From bonded-for-life prairie voles to human partnerships, chemistry plays a role in romantic attraction and staying with a mate. Lessons from research into the science of love may be useful for other applications in psychiatric conditions, including autism spectrum disorders.
An animated short excerpt from a presentation at the Brain Matters! conference held in Vancouver, BC in March, 2014.
In a project at the Royal Society Summer Science Exhibition 2012 and the Big Bang Fair 2013, at an exhibit they simply asked people to write down, “What makes you laugh?” In this short, fun video, they share the answers they collected.
Simon Says: Psychosis is a fantastic documentary featuring three people who’ve experienced psychosis, talking about what it’s like, and their recovery journeys assisted by the Early Intervention in Psychosis Service provided by the Sussex Partnership NHS Foundation Trust in the UK.
The film was created by John Richardson, a person with lived experience of psychosis, giving it special insight, empathy, and an insider perspective. For more background about the filmmaker’s process and intent, follow this link.
You can follow the filmmaker on Twitter at @insipidmedia, and also interact with a special account for the film, @sisaysPSYCHOSIS. Please ask questions and share your feedback on this unique and important project.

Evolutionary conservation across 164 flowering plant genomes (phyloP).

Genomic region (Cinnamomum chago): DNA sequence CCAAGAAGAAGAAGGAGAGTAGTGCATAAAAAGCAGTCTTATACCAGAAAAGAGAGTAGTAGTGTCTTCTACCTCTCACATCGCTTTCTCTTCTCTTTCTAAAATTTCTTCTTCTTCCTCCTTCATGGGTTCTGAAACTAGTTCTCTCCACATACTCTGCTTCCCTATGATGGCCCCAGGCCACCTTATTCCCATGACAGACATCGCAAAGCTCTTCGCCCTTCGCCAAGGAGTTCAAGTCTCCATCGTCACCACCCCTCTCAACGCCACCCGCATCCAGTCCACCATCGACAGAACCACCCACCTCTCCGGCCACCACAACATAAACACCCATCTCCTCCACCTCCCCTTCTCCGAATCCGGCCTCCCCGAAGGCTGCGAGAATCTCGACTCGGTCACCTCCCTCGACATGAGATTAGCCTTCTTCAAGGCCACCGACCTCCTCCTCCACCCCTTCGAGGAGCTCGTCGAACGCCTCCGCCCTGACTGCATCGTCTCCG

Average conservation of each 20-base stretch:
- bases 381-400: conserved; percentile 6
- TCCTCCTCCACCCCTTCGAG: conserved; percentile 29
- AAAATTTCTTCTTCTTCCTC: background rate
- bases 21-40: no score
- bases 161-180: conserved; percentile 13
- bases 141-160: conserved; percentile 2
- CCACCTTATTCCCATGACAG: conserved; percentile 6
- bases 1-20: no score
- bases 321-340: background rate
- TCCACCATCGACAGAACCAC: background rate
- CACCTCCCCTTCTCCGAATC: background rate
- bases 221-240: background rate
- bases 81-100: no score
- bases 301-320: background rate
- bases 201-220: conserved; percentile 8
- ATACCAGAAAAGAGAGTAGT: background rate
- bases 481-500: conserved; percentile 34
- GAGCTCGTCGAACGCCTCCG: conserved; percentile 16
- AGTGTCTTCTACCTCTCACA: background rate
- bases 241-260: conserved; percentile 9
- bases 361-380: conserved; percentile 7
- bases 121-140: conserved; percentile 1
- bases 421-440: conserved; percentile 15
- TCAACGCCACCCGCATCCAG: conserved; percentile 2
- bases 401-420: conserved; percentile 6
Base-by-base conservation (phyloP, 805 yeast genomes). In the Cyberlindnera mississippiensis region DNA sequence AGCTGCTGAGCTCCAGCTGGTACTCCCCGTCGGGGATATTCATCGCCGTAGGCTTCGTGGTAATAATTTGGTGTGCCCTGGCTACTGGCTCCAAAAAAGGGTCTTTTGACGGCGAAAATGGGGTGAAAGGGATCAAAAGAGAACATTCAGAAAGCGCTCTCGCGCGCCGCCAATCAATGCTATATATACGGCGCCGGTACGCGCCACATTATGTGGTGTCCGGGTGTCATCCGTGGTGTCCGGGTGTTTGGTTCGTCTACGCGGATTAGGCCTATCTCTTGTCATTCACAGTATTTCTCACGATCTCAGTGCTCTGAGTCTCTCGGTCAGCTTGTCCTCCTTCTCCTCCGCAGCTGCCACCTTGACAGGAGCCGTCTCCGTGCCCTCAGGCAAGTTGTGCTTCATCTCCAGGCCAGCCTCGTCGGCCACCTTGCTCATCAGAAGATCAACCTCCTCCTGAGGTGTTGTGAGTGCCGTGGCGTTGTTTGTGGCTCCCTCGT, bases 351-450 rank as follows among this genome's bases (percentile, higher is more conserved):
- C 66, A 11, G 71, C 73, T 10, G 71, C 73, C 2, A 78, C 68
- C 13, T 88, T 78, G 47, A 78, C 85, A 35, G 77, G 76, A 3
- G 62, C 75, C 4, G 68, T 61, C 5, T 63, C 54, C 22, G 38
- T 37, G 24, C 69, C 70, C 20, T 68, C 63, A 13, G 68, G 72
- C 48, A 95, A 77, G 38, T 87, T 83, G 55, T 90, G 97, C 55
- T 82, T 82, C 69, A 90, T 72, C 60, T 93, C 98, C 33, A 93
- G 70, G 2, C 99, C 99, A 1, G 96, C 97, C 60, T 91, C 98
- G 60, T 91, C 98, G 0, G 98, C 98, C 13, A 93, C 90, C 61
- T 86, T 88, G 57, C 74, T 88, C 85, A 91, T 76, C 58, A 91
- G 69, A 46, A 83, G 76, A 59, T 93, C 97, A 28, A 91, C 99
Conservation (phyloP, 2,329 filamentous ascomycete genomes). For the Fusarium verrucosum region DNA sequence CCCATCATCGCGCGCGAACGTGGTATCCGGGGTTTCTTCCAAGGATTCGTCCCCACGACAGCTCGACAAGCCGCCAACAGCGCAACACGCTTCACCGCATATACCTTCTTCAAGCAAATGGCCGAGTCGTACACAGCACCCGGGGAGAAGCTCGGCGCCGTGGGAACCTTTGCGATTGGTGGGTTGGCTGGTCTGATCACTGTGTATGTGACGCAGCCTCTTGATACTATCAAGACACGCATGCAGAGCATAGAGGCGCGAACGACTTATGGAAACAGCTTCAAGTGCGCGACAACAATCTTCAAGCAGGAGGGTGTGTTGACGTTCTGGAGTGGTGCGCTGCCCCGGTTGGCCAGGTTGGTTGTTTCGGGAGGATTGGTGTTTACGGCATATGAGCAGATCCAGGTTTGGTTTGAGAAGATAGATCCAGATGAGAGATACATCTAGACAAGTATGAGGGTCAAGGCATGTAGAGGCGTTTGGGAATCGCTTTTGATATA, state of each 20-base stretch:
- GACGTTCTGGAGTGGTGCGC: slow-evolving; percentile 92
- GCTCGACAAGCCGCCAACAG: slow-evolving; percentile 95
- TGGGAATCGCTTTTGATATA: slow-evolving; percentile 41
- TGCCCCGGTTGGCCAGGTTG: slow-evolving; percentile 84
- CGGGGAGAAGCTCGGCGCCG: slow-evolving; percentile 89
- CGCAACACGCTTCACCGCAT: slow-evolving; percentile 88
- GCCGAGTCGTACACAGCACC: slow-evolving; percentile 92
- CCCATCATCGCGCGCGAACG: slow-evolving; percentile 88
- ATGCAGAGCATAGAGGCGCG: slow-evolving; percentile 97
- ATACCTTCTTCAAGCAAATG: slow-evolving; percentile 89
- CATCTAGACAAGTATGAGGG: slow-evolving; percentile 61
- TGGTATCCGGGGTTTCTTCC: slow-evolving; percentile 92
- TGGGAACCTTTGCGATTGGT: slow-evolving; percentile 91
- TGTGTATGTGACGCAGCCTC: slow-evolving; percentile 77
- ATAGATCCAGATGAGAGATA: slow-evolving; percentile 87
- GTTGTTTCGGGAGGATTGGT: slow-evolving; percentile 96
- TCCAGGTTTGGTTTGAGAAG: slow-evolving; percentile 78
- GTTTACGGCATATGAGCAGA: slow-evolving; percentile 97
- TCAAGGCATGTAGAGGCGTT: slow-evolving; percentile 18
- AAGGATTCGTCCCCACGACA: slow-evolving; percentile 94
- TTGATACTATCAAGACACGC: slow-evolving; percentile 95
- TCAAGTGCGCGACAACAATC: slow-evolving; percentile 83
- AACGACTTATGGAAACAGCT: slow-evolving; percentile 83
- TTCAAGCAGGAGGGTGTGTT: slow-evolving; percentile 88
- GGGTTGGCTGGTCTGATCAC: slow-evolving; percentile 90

A powerful video sharing key recommendations in the report “The Way Forward: Pathways to hope, recovery, and wellness with insights from lived experience,” prepared by the Suicide Attempt Survivors Task Force of the National Action Alliance for Suicide Prevention.
This comprehensive report on suicide attempt survivors and suicide prevention is a major step in lived experience advocacy.
There will be a one hour tweetchat on Thursday, July 10 at 12:30 pm ET using the hashtag #WayForward. Suicide attempt survivors and allies are welcome to join this groundbreaking advocacy discussion.
Sleep is an essential component of good mental health, and trouble sleeping can be a symptom of depression, anxiety, bipolar disorder, and other conditions, as well as simply resulting from stress.
While there are medication options, they don’t offer the revitalization of natural sleep. Sedation doesn’t mimic normal sleep and can interfere with the REM stage of dreaming, which is important to feel refreshed in the morning. Often, there’s a “hangover effect” of grogginess the next day. Sleeping pills are also addictive and should be used with caution, infrequently.
A good alternative is a guided meditation to ease you into relaxation and soothe you to sleep. This video is one of the best free options I’ve found.
It features a calming male voice easing you into progressively deeper stages of relaxation leading into sleep, along with the peaceful sounds of ocean waves on a beach (and a bit of ambient music at the beginning).
Along with my own successful experience, I’ve shared this video on my Twitter account @unsuicide and people have told me it’s effective for them as well. Tonight, give it a try and see how it works for you.
This historic, inspiring panel coincided with the launch of a new Attempt Survivors Division of the AAS, a move heralded as a major achievement in suicide prevention in the movement to include people who’ve been suicidal.